Tuesday, 19 November 2013
The peer-to-peer business model, Part IV
Part I What is the peer-to-peer business model?
Part II How does it work?
Part III Relating the p2p model to the internet business model
Part IV Impact of p2p
Part V How businesses can use p2p
Part VI Issues and what’s next
Let’s look at the impact of the p2p model; positives and negatives.
A company can use p2p to lowers costs, improve productivity, innovate and to improve sales. Perhaps augment its core business by tapping on the consumer economy or simply use it to improve business. Primarily though, it is used to engage potential clients. These were covered in part II and III. Evidently, it cannot be applied to everything. Those in the consumer space and where information is involved are candidates.
P2P creates a new class of business based on consumers, not consumption but production - the sharing economy. This is good for the economy and jobs. A new sector, there is much room to grow especially in Asia. And for a change, the consumer benefits as well, monetisation of consumer resources can only be good for the populace. P2P has given rise to a new consumer economy that should benefit any country.
But it threatens traditional businesses because they are being reimagined. Not always though. Because p2p creates an entirely new category of consumer-derived business, a luxury hotel chain could spin off a unit to handle less moneyed clients ala AirBnB model, thereby expanding its business footprint. Similarly a restaurant could facilitate enterprising home cooks, perhaps by first accrediting them, to offer private cooks. I’m sure there are better applications. But some types of businesses will be affected, perhaps those in the traditional consumer businesses especially in the services sector to do with consumer resources; travel, tourism, banking, consumer services (taxi, real-estate, car rentals, insurance, home services). The book industry could transform again, beyond the long arms of Amazon.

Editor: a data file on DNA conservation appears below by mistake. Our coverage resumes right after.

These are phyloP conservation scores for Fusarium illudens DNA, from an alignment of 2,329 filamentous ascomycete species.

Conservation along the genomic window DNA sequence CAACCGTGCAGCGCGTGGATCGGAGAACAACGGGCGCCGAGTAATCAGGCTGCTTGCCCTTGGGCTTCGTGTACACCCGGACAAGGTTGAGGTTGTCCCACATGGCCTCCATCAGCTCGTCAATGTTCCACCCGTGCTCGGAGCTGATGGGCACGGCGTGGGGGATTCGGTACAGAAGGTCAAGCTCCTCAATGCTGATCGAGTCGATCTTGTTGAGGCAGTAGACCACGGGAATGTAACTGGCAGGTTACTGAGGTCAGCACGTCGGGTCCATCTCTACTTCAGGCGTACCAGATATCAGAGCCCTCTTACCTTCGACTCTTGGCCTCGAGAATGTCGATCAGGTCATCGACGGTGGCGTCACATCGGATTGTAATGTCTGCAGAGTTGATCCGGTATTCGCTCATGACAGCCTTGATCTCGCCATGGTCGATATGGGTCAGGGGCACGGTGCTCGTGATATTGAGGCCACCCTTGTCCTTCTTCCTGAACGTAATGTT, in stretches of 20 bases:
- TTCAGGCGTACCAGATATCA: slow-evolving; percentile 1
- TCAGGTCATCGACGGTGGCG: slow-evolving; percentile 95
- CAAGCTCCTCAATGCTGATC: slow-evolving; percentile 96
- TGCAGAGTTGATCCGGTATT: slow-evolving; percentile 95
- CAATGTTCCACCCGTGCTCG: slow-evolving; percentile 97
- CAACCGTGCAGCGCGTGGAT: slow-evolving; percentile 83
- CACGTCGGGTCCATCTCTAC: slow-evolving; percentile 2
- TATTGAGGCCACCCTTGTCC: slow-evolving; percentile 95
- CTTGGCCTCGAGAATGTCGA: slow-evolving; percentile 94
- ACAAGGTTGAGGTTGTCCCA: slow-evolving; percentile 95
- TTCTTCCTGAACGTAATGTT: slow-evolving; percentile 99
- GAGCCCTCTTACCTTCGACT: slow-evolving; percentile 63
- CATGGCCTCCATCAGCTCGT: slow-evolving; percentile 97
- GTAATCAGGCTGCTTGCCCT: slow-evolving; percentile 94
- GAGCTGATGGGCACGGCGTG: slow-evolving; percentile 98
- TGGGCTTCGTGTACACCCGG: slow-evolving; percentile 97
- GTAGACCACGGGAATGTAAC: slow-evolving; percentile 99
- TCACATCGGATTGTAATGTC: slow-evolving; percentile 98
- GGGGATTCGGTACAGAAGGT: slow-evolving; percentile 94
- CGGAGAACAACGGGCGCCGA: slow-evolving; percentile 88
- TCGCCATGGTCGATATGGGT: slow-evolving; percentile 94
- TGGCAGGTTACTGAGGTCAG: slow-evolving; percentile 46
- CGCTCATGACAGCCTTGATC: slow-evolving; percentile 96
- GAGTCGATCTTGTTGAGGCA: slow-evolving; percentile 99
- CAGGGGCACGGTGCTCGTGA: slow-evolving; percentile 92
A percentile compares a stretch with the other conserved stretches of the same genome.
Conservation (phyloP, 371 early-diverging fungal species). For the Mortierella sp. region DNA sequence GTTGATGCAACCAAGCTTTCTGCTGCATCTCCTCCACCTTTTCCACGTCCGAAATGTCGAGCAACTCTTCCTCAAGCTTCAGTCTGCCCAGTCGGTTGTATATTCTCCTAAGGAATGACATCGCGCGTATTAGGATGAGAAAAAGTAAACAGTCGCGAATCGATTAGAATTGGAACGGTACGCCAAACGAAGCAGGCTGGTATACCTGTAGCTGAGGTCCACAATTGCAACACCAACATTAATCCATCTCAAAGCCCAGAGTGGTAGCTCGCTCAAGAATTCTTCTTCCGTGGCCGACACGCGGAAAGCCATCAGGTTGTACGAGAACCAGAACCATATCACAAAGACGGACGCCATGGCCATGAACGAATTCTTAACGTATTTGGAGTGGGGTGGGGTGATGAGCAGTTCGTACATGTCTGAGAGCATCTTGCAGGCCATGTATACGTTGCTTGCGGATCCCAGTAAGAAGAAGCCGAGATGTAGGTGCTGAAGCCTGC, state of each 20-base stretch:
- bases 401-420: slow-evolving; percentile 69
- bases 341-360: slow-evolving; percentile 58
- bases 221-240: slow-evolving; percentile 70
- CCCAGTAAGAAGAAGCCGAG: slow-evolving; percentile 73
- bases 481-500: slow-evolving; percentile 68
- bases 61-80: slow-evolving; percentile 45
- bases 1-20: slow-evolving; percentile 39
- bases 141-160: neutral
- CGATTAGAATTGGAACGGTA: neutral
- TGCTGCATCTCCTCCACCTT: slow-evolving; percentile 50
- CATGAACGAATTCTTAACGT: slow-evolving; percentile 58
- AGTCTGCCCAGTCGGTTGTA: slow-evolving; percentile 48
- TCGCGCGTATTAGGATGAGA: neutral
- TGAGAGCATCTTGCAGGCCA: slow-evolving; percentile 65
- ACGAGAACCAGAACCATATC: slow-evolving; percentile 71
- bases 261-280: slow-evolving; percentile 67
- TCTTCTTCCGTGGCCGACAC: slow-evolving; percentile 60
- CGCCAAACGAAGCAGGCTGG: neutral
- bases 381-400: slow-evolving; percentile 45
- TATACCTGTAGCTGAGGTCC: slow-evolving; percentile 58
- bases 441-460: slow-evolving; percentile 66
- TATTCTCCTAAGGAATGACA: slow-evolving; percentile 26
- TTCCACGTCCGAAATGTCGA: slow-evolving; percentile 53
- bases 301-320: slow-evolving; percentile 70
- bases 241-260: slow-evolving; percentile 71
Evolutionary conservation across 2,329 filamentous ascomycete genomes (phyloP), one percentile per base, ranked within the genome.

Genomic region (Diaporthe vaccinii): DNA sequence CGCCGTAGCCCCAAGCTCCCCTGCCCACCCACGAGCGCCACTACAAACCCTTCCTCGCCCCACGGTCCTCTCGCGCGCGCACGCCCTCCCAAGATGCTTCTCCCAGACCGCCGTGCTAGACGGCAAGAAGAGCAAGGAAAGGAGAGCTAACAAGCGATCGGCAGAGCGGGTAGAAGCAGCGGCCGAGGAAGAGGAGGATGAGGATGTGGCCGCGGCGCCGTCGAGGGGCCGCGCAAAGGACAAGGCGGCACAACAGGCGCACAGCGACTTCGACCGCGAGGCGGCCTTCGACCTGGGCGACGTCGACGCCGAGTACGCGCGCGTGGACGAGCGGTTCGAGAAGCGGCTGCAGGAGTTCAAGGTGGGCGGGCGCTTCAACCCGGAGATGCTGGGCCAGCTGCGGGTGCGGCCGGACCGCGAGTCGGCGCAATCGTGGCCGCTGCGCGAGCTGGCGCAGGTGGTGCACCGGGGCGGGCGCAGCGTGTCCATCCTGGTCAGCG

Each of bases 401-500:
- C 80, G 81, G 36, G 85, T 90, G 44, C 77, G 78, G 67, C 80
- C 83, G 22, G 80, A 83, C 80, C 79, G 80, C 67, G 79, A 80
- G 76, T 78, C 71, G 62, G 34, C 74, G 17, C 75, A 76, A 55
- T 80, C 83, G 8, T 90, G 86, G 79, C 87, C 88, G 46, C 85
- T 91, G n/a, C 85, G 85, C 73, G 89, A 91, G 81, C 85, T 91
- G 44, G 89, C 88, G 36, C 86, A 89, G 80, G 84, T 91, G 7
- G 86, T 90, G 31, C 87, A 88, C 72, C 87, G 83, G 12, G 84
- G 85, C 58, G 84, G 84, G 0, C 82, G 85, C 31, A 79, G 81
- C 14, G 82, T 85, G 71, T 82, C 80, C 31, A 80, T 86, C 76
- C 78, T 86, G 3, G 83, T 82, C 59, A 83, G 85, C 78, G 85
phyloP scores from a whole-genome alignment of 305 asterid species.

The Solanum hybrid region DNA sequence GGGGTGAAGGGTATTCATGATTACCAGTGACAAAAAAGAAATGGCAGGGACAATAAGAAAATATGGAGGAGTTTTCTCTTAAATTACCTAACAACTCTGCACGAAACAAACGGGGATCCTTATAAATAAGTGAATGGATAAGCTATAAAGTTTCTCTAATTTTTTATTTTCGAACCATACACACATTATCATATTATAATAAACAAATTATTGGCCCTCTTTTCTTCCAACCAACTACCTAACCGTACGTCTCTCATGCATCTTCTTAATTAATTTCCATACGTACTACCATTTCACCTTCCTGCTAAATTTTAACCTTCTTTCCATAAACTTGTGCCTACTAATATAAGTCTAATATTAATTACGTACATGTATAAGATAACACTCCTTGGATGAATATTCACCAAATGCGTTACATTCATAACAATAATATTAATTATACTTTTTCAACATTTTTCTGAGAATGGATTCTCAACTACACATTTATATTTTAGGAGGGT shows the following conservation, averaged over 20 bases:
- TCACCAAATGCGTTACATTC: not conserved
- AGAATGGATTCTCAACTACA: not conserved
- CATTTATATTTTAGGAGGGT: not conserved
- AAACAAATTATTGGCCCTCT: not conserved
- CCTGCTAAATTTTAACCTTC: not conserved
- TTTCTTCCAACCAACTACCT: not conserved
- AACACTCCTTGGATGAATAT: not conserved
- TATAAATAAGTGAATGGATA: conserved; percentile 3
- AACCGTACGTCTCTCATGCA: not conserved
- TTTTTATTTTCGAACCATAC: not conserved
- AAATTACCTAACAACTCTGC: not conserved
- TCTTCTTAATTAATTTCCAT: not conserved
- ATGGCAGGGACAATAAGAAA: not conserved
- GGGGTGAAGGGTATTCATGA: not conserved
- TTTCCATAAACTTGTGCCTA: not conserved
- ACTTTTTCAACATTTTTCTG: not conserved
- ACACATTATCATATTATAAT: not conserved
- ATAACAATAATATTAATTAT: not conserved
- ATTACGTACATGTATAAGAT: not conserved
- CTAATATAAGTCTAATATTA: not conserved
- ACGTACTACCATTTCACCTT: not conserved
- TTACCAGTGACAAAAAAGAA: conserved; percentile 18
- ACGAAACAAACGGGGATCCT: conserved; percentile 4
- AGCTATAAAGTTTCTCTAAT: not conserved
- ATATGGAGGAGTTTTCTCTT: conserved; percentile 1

The middlemen sector, the basis of so many businesses and a huge part of any economy are especially affected. While the internet is already causing them pain (it makes direct trade easy), the p2p business model in particular will transform it another level. In a way, the new-generation middlemen are the online marketplaces but as this post explained (part I), they now serve mainly as an information business, not trading (but some still do). That’s redefinition.
There is no doubt we are still in a period of great change. We are moving away from the industrial age deeper into the information one. And as anything to do with change, it is disruptive. The sharing economy is another agent of change. This consumer-to-consumer business will have many sectors reimagined.
Economically speaking, there must be transformation since p2p adds an entirely new producing class, the consumers. One day it may contribute to the computation of a country’s GDP. But this can be taken advantage of, even now. The jobless youth, a seeming recent phenomenon in many parts of Asia would have another option for work. And to further the domestication of the economy, the middle class and below who have the most to benefit can earn extra. But first they must be given the opportunity. With p2p marketplaces still a novelty in Asia, agencies could promote this sector while the lawmakers take an enlighten touch ie.mostly keep out of the way for these firms. Besides production, monetisation of consumers’ spare resources can only be good as it better allocates use of resources. Previously unusable personal resources can now be put to productive use.
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